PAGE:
Two Train Stations
Especially for people who come from one of those countries where all the railway lines are in the hand of a state-owned enterprise, it is a bit strange to have separate train stations in one city that are not connected by any rail service at all. I guess it is not that strange for Britain, from where we had heard lots of bad news about the rail services, especially after the privatisation took place in the 90ies. Bradford has two rail stations, Bradford Interchange and Forster Square. Very confusingly, it is not possible to tell which one of them is the main one -- it all depends on where you want to go and where you are coming from. Only if you are going to Leeds, it doesn't really matter because Leeds is actually served from both stations. If you mess up your itinerary ending up at the wrong station, don't panic, they are less than a mile apart from each other. Bradford Interchange has the added plus of including the main bus depot, but better parking seems to be available at Forster Square, because there is a large mall with a 24-hour tesco closeby.
I went from Braddie Interchange to York and found wheelchair access not bad at all -- definitely comparable to what I experience in Germany and the Netherlands.
662 The Shuttle (By Transdev in Keighley)
You can catch the bus, 662 The Shuttle, frequent, from Bradford and The Shuttle stops at Bradford's attractions including Lister Park and Cartwright Hall, Saltaire, Bingley's Five Rise Locks, East Riddlesden Hall and Keighley (for connections to Haworth, Pennine Country and Skipton).
- Road Trip
Bradford Interchange serves as the city's bus station and one of the city's railway stations. If you're travelling by public transport to Bradford this is where you arrive. Services from the bus stations serve Bradford's districts and there are services to and from other cities and towns in West and North Yorkshire.
The buses are serviced mainly by First Group, Arriva, Transdev Keighley and District, National Express companies but smaller companies also operate out of the station.
The trains are serviced mainly by Northern Rail and Grand Central Rail and there are services to and from other cities and towns in West and North Yorkshire and also to London.
Bradford Interchange has a Metro travel centre and a variety of facilities including toilets, newsagents, information help point and photo booths.
- Road Trip
Makes Your Life A Bit Easier
The Western parts of Bradford's city centre (Kirkgate/Westgate) involve taking on a steep hill when coming from Forster Square station. Good news is, there is an elevator making your life a lot easier! If I remember correctly, it gets you to Manor Row, pretty much saving you the steepest parts of the ascent.
Classic Car Show
Every year the Bradford City council use Centurion Square, located in front of the Town Hall, for a number of shows, including local drama and dance clubs. But once a year owners and collectors of classic cars gather for a competion known as Bradford's Classic Cars.
Held for one weekend in August every year avid classic cars owners bring their vehicles (Bikes and other vehicles are also included) to show in the city centre, Some are often races around the controlled city centre to help judge which car is the best and most looked after or preserved.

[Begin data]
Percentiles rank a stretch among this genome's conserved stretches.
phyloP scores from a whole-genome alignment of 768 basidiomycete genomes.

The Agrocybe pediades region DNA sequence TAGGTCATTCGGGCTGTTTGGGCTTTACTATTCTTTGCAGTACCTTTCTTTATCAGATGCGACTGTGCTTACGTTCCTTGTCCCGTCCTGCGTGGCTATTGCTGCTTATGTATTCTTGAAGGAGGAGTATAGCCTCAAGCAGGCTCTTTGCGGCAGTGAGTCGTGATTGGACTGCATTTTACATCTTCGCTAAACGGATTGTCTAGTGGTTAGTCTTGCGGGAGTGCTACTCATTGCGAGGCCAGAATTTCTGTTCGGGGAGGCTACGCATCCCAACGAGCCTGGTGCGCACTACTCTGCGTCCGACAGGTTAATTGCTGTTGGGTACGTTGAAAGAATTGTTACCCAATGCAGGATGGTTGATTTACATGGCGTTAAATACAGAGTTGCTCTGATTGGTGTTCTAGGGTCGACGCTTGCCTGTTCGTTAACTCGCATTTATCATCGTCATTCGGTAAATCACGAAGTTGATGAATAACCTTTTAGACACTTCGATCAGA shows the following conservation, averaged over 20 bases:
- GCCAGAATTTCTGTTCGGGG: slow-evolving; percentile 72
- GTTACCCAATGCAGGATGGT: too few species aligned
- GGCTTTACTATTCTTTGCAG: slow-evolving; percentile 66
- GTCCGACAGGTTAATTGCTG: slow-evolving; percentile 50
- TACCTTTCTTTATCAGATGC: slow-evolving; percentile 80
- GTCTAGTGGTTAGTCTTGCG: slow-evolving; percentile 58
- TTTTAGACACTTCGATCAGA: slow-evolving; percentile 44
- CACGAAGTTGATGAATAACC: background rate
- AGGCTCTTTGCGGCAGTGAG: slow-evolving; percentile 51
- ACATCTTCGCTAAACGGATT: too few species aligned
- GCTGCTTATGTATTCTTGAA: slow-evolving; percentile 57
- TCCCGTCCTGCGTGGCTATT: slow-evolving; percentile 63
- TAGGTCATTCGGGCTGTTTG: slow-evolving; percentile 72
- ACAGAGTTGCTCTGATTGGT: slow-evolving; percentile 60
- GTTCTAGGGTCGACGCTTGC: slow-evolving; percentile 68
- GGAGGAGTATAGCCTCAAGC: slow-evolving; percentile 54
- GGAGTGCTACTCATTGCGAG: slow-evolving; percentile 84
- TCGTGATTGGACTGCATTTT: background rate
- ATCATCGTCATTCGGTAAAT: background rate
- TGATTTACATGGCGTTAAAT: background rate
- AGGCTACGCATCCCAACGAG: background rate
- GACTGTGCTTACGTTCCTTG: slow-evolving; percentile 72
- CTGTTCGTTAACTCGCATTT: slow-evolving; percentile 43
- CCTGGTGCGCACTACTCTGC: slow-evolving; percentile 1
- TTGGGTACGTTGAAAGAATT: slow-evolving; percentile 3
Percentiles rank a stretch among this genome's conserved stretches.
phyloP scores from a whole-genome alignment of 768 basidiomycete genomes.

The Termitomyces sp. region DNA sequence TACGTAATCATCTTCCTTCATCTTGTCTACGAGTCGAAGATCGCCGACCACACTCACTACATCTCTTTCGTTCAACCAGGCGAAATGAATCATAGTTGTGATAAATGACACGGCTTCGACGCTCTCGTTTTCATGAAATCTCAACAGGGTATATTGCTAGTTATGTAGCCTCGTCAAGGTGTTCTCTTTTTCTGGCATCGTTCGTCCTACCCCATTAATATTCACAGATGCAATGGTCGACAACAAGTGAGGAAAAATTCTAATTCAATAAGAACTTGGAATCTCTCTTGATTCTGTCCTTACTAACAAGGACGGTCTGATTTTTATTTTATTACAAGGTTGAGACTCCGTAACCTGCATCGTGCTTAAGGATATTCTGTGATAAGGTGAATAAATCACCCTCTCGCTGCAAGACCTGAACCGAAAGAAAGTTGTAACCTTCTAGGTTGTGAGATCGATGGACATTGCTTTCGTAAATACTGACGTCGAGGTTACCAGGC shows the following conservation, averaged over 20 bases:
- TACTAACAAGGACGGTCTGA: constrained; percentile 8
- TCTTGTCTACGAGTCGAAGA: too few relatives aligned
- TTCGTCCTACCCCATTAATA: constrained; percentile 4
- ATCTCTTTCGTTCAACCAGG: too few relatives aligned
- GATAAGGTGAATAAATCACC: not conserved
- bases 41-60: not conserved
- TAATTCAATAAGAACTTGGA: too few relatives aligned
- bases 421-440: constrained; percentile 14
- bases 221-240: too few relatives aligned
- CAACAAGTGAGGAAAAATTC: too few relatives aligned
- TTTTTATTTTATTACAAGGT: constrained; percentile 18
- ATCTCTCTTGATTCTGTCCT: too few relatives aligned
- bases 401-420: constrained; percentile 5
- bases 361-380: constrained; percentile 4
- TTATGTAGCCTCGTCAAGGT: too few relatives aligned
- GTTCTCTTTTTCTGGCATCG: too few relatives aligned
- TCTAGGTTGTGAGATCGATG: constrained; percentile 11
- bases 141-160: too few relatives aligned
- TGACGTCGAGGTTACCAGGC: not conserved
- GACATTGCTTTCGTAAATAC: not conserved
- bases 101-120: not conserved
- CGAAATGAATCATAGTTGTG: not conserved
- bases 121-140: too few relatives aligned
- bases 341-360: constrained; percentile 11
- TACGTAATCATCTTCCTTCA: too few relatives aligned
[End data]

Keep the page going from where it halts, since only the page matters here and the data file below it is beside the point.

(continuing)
It is normally held over a weekend and there is a small prize for the winner of the best car which is judged throughout the weekend and the winner is announced on sunday. There is also sometimes a theme to the car show, last years theme was movie cars and the original shaguar (Austin Powers Jag), the A*team van and a replica of Knightrider were on show and visitors were allowed to sit in the cars for a small charge.
- Road Trip
- Family Travel
The Carlisle Settle Railway
We travelled to Bradford from Scotland. First we took a train from Glasgow to Carlisle. From Carlisle we travelled on the Carlisle - Settle Line to Skipton then changed for a train to Bradford.
The Carlisle - Settle Railway was the last major railway line built in Britain. It crosses the Yorkshire Dales and has some stunning scenery as well as historical station buildings. Our journey to Bradford was in clear cold weather. On our journey back the next day everything was covered in snow.
The Carlisle - Settle Railway was constructed in the 1870's. The line is 72 miles long and connects Leeds to Carlisle. It is considered to be a masterpiece of Victorian engineering. The line was built by The Midland Railway Company. Construction began in 1869 and the railway opened in 1876 first of all for freight trains, then in 1876 for passengers.
We travelled on this railway on a Saturday morning when all the other passengers seemed to be going to Leeds to party the weekend away. I have never seen so much alcohol being consumed at that time in the morning. The girls opposite us were downing shots like there was no tomorrow; the very loud and obnoxious guys opposite us were drinking lager combined with a bottle of vodka. Our journey back on the Sunday was thankfully a lot more sedate.
- Historical Travel
The Carlisle Settle Railway - Scenery
The Carlisle Settle Railway passes through some of the most spectacular scenery of the Yorkshire Dales.
- Historical Travel
Train across the Yorkshire Dales
On the way back from Bradford as we travelled by train across the Yorkshire Dales; we could not help noticing a slight deterioration in the weather.